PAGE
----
Wagner: Tannhäuser. Stefan Vinke/Daniel Frank (Tannhäuser), Elisabeth Strid (Elisabeth), Kathrin Göring (Venus), Markus Eiche (Wolfram)/Geert Smits (Act 3 Mar. 1), Ante Jerkunica (Landgrave), Patrick Vogel (Walther), Randall Jakobsh (Biterof); Gewandhausorchester und Chor Leipzig, Ulf Schirmer (conductor). Grand Theatre, Hong Kong Cultural Centre, March 1 and 2, 2019.
Founded in 1973 and now in its 47th season, the Hong Kong Arts Festival is a venue of choice for the discerning music lover who wants to experience performing arts that combine the best of the East and West, be it opera, classical music, jazz, world music, dance, and theatre. While HKAF has been on my radar for years now, flying halfway around the world to attend a performance does seem rather daunting. When I found out that Oper Leipzig would be on tour to the 2019 Festival with Wagner’s Tannhäuser, it was too good to pass up.
Oper Leipzig is one of the major opera houses in the former East Germany. A repertory company, it has no less than 37 works in its current season, from September 2018 to June 2019. Even the venerable Metropolitan Opera has only 29 productions in its current season. Leipzig, being the birthplace of Wagner, has a special affinity for his works. On the program this season is the Ring plus Der fiegende Holländer and Tannhäuser. In 2022, it’ll stage all 13 Wagner operas, including rarities like Die Feen and Das Liebesverbot, but I’m getting ahead of myself…
Katharina Wagner, the composer’s great-great-granddaughter and the head of the Bayreuther Festspiele, was originally announced as the director of this new Tannhäuser. But for reasons unknown, she withdrew and the task fell onto Spaniard Calixto Bieito. To be sure one of the best-known provocateurs of Regietheatre, Bieito will scandalize, amuse, anger, or touch his audience, but he’ll never bore them. My first exposure to Beieto was his Madama Butterfly at the Komische Oper Berlin a dozen years ago. It was, to put it mildly, unforgettable. Beieto turned the Act One love duet into an orgy; Cio-Cio-San stabbed Trouble, slashed Suzuki, and when Pinkerton came in at the end, she was waiting for him behind the shoji screen with a big sword. I had nightmares for days.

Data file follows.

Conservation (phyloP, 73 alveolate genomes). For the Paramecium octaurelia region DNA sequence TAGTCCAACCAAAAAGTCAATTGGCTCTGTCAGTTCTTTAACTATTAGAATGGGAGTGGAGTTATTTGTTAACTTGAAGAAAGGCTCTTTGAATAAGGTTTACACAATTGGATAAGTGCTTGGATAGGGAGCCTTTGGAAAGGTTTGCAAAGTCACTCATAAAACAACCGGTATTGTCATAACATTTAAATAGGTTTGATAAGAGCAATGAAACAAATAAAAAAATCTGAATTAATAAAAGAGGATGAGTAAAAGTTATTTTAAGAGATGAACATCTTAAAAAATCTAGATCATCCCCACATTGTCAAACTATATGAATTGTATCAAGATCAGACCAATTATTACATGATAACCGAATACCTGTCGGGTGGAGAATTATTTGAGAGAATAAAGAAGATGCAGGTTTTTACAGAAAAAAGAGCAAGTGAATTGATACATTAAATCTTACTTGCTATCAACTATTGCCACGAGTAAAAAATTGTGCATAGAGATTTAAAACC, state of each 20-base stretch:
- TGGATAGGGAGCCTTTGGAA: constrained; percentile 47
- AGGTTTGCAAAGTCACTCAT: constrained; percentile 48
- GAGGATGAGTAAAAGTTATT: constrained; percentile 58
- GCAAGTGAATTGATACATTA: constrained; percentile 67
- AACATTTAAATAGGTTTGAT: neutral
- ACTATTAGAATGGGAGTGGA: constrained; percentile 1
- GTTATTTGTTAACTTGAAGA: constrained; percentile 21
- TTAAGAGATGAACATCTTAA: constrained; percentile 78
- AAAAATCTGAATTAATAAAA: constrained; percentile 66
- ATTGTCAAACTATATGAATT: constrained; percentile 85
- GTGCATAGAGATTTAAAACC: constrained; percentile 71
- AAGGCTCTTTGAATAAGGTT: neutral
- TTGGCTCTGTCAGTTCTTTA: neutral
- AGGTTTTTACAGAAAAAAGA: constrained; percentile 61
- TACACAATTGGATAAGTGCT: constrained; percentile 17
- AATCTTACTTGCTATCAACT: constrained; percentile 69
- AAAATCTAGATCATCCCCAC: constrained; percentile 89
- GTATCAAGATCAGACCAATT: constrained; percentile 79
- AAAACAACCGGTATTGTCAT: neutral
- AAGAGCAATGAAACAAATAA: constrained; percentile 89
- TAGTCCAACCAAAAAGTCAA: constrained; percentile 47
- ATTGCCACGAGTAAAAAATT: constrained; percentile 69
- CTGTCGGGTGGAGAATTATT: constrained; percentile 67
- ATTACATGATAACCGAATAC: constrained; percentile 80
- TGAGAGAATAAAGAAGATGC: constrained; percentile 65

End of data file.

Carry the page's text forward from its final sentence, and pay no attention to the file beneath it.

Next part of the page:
Then three years ago, I attended with much trepidation the new Calixto Bieito La Juive at the Bavarian State Opera in Munich. It turned out to be one of the most powerful and moving evenings at the opera I’ve ever experienced. Before a single note had sounded, the curtain rose to show young Jewish children with their heads pushed under water, in an act of forced baptism, all in total silence. It went straight to the heart of Halevy’s masterpiece of Christian-Jew conflict and persecution. Totally gut-wrenching and unforgettable. Would this Tannhäuser repeat the magic?
The strong cast was led by tenor Stefan Vinke, the COC Siegfried three years ago. He replaced Burkhard Fritz who sang in the premiere a year ago. Wolfram was the very fine lyric baritone Markus Eiche, whose excellent Golaud in the Munich Pelleas und Melisande I saw a few years ago. Reprising her Elisabeth was the wonderful jugendlich dramatischer sopran Elisabeth Strid, Sieglinde in Lyric Opera of Chicago’s Die Walkure. A co-production with Antwerp and Venice, this “concept production” drew divided opinions in Leipzig last year — highly praised for its musical values but vociferously booed for its staging on opening night.
Given that there were two performances on consecutive nights at the Festival, Stefan Vinke shared the title role with Daniel Frank. Tannhäuser ranks amongst the heaviest of heldentenor roles, on par with Siegfried and Tristan in Wagner and Otello in the Italian repertoire. Great tenors the likes of Canadian Jon Vickers never touched it. There are also three versions, and understandably Oper Leipzig chose the original, Dresden Version, which, unlike the later Paris Version, has a shorter Venusberg scene and no ballet.
The heart of this opera revolves around the struggle between the spirit and the flesh, the sacred and the profane. Elisabeth represents feminine purity, Venus the epitome of carnal desire. In Bieito’s take, the two archetypes are blurred. I can’t think of ever encountering any Elisabeth’s costume with such a plunging neckline and revealing cleavage. Venus for her part is in a little black cocktail dress reminiscent of Ariadne’s in the infamous Covent Garden Ariadne auf Naxos some years ago. Elisabeth is the object of desire, not only by Tannhäuser but also Wolfram and the minstrels. Wolfram’s love for her is overtly carnal, judging by the way he caresses and sniffs her shoes. At one point, Landgrave dances with a reluctant Elisabeth, and none of the men seem to be able to keep their hands off her.